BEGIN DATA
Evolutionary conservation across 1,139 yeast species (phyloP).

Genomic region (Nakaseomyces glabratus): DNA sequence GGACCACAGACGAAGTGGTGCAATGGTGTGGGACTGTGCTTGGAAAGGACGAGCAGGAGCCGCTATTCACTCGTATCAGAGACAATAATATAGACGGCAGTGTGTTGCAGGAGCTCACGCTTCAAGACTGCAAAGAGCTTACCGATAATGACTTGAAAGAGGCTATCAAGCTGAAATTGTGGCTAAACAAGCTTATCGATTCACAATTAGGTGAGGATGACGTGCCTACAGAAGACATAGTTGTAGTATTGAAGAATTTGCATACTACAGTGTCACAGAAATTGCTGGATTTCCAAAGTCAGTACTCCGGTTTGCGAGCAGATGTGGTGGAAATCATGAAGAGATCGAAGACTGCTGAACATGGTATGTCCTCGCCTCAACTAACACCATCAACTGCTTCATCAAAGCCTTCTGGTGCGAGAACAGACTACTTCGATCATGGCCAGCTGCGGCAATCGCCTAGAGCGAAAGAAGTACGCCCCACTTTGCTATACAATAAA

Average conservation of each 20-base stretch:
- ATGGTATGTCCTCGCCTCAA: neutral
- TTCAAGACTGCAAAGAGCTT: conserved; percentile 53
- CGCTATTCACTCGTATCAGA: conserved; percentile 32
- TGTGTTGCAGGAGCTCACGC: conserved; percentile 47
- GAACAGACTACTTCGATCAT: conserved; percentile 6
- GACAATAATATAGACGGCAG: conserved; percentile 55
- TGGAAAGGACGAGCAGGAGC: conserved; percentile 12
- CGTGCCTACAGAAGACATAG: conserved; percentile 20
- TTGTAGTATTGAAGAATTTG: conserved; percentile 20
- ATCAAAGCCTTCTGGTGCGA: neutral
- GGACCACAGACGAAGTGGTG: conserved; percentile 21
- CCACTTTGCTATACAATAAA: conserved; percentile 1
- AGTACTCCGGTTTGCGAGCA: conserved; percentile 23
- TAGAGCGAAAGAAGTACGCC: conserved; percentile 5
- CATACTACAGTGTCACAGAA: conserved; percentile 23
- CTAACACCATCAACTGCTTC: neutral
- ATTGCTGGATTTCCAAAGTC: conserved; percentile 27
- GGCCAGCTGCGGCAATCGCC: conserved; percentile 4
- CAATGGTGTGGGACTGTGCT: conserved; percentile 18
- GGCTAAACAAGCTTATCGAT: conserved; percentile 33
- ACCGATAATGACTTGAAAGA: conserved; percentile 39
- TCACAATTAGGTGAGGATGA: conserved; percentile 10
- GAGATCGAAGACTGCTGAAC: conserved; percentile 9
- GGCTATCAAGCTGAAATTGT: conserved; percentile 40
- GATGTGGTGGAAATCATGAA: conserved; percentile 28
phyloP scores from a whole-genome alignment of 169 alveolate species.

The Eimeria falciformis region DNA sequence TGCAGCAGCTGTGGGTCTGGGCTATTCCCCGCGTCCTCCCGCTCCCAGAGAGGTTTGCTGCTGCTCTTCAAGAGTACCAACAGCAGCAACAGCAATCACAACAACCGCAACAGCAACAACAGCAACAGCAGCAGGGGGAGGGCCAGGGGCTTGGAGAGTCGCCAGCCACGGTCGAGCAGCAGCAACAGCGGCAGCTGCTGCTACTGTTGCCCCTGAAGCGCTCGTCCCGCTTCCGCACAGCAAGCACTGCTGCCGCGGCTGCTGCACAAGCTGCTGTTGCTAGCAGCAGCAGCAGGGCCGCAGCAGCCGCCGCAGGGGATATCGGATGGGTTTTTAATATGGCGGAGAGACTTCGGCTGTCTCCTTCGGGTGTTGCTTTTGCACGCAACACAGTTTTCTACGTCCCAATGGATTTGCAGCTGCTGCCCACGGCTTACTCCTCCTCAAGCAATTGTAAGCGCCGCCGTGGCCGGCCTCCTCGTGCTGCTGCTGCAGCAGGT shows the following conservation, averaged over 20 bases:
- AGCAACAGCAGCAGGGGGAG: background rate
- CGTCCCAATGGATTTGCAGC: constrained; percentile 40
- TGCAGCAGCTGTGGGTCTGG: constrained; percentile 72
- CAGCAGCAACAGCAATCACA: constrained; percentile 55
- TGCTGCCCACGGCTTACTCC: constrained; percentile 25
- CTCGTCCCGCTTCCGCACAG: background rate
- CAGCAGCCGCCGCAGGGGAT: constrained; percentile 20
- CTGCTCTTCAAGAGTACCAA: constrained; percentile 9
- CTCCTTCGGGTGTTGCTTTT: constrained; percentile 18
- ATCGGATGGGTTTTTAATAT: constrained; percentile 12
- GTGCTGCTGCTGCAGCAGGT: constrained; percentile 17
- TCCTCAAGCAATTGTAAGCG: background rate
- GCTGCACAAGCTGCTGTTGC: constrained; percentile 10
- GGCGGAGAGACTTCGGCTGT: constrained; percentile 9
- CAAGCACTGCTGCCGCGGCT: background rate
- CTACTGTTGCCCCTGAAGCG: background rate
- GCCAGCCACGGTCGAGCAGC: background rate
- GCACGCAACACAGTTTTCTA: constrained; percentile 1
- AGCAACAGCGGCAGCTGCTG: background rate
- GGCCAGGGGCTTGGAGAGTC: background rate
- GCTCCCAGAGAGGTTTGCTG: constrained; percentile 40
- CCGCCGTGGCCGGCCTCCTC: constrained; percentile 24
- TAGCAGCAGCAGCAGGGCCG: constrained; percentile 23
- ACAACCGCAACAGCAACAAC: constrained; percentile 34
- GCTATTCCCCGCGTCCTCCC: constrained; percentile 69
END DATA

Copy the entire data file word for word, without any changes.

Evolutionary conservation across 1,139 yeast species (phyloP).

Genomic region (Nakaseomyces glabratus): DNA sequence GGACCACAGACGAAGTGGTGCAATGGTGTGGGACTGTGCTTGGAAAGGACGAGCAGGAGCCGCTATTCACTCGTATCAGAGACAATAATATAGACGGCAGTGTGTTGCAGGAGCTCACGCTTCAAGACTGCAAAGAGCTTACCGATAATGACTTGAAAGAGGCTATCAAGCTGAAATTGTGGCTAAACAAGCTTATCGATTCACAATTAGGTGAGGATGACGTGCCTACAGAAGACATAGTTGTAGTATTGAAGAATTTGCATACTACAGTGTCACAGAAATTGCTGGATTTCCAAAGTCAGTACTCCGGTTTGCGAGCAGATGTGGTGGAAATCATGAAGAGATCGAAGACTGCTGAACATGGTATGTCCTCGCCTCAACTAACACCATCAACTGCTTCATCAAAGCCTTCTGGTGCGAGAACAGACTACTTCGATCATGGCCAGCTGCGGCAATCGCCTAGAGCGAAAGAAGTACGCCCCACTTTGCTATACAATAAA

Average conservation of each 20-base stretch:
- ATGGTATGTCCTCGCCTCAA: neutral
- TTCAAGACTGCAAAGAGCTT: conserved; percentile 53
- CGCTATTCACTCGTATCAGA: conserved; percentile 32
- TGTGTTGCAGGAGCTCACGC: conserved; percentile 47
- GAACAGACTACTTCGATCAT: conserved; percentile 6
- GACAATAATATAGACGGCAG: conserved; percentile 55
- TGGAAAGGACGAGCAGGAGC: conserved; percentile 12
- CGTGCCTACAGAAGACATAG: conserved; percentile 20
- TTGTAGTATTGAAGAATTTG: conserved; percentile 20
- ATCAAAGCCTTCTGGTGCGA: neutral
- GGACCACAGACGAAGTGGTG: conserved; percentile 21
- CCACTTTGCTATACAATAAA: conserved; percentile 1
- AGTACTCCGGTTTGCGAGCA: conserved; percentile 23
- TAGAGCGAAAGAAGTACGCC: conserved; percentile 5
- CATACTACAGTGTCACAGAA: conserved; percentile 23
- CTAACACCATCAACTGCTTC: neutral
- ATTGCTGGATTTCCAAAGTC: conserved; percentile 27
- GGCCAGCTGCGGCAATCGCC: conserved; percentile 4
- CAATGGTGTGGGACTGTGCT: conserved; percentile 18
- GGCTAAACAAGCTTATCGAT: conserved; percentile 33
- ACCGATAATGACTTGAAAGA: conserved; percentile 39
- TCACAATTAGGTGAGGATGA: conserved; percentile 10
- GAGATCGAAGACTGCTGAAC: conserved; percentile 9
- GGCTATCAAGCTGAAATTGT: conserved; percentile 40
- GATGTGGTGGAAATCATGAA: conserved; percentile 28
phyloP scores from a whole-genome alignment of 169 alveolate species.

The Eimeria falciformis region DNA sequence TGCAGCAGCTGTGGGTCTGGGCTATTCCCCGCGTCCTCCCGCTCCCAGAGAGGTTTGCTGCTGCTCTTCAAGAGTACCAACAGCAGCAACAGCAATCACAACAACCGCAACAGCAACAACAGCAACAGCAGCAGGGGGAGGGCCAGGGGCTTGGAGAGTCGCCAGCCACGGTCGAGCAGCAGCAACAGCGGCAGCTGCTGCTACTGTTGCCCCTGAAGCGCTCGTCCCGCTTCCGCACAGCAAGCACTGCTGCCGCGGCTGCTGCACAAGCTGCTGTTGCTAGCAGCAGCAGCAGGGCCGCAGCAGCCGCCGCAGGGGATATCGGATGGGTTTTTAATATGGCGGAGAGACTTCGGCTGTCTCCTTCGGGTGTTGCTTTTGCACGCAACACAGTTTTCTACGTCCCAATGGATTTGCAGCTGCTGCCCACGGCTTACTCCTCCTCAAGCAATTGTAAGCGCCGCCGTGGCCGGCCTCCTCGTGCTGCTGCTGCAGCAGGT shows the following conservation, averaged over 20 bases:
- AGCAACAGCAGCAGGGGGAG: background rate
- CGTCCCAATGGATTTGCAGC: constrained; percentile 40
- TGCAGCAGCTGTGGGTCTGG: constrained; percentile 72
- CAGCAGCAACAGCAATCACA: constrained; percentile 55
- TGCTGCCCACGGCTTACTCC: constrained; percentile 25
- CTCGTCCCGCTTCCGCACAG: background rate
- CAGCAGCCGCCGCAGGGGAT: constrained; percentile 20
- CTGCTCTTCAAGAGTACCAA: constrained; percentile 9
- CTCCTTCGGGTGTTGCTTTT: constrained; percentile 18
- ATCGGATGGGTTTTTAATAT: constrained; percentile 12
- GTGCTGCTGCTGCAGCAGGT: constrained; percentile 17
- TCCTCAAGCAATTGTAAGCG: background rate
- GCTGCACAAGCTGCTGTTGC: constrained; percentile 10
- GGCGGAGAGACTTCGGCTGT: constrained; percentile 9
- CAAGCACTGCTGCCGCGGCT: background rate
- CTACTGTTGCCCCTGAAGCG: background rate
- GCCAGCCACGGTCGAGCAGC: background rate
- GCACGCAACACAGTTTTCTA: constrained; percentile 1
- AGCAACAGCGGCAGCTGCTG: background rate
- GGCCAGGGGCTTGGAGAGTC: background rate
- GCTCCCAGAGAGGTTTGCTG: constrained; percentile 40
- CCGCCGTGGCCGGCCTCCTC: constrained; percentile 24
- TAGCAGCAGCAGCAGGGCCG: constrained; percentile 23
- ACAACCGCAACAGCAACAAC: constrained; percentile 34
- GCTATTCCCCGCGTCCTCCC: constrained; percentile 69